As with Thames Valley University we are told there are lessons to be learnt for the sector from a damning Quality Assurance Agency report on the failings of a pioneering new university to protect standards ("Minister says UK tarred by Derby affair", THES, August 11).
As with TVU, the University of Derby disputes a central allegation of the report, "but the (QAA) team is not persuaded by its arguments".
There is similarly a lack of documentary evidence, different accounts of events in the university and lecturers' union Natfhe calling for the vice-chancellor to resign.
I hope the parallels end there and Derby allows the staff of its business school to defend themselves if the report has major factual errors or if they have been denied a hearing. I trust no formal warnings would be given to these staff if they wished to make known such errors or to point out if vital records had been overlooked by the panel.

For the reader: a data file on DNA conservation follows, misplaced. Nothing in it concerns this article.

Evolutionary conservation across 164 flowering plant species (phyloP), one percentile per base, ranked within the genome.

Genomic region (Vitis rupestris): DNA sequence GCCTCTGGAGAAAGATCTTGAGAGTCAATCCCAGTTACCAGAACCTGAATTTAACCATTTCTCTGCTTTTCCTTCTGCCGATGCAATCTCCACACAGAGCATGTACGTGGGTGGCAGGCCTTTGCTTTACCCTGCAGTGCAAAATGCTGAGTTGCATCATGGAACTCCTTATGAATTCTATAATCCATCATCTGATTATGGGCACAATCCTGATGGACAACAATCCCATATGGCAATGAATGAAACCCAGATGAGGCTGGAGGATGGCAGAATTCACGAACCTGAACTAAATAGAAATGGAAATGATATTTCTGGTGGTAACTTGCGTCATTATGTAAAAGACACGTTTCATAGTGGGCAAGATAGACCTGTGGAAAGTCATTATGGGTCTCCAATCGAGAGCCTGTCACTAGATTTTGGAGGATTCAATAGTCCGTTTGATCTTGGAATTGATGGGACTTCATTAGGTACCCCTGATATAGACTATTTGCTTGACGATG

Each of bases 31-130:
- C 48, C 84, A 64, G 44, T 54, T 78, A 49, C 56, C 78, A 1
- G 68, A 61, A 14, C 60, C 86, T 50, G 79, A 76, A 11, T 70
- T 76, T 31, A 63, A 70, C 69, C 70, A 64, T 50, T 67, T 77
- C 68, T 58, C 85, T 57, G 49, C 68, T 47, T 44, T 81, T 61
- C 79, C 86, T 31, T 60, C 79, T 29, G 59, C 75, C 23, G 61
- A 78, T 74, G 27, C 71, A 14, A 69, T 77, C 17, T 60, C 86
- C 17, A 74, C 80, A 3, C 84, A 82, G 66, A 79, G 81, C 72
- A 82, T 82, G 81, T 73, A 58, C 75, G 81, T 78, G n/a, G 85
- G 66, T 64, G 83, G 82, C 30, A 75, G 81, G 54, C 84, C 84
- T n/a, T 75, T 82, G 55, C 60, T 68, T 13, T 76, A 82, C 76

Perhaps a public apology would be made if central allegations of the report were subsequently clearly demonstrated to be false by other externals.
The QAA might even introduce a complaints procedure that does not consist simply of the QAA chief executive or chair of the board of the QAA without reference to the rest of the board, let alone an independent arbiter. Until such basic safeguards and rights are transparent, there is no sure basis on which to judge who has tarred UK higher education.
Andy Ross Former director, College of Undergraduate Studies Thames Valley University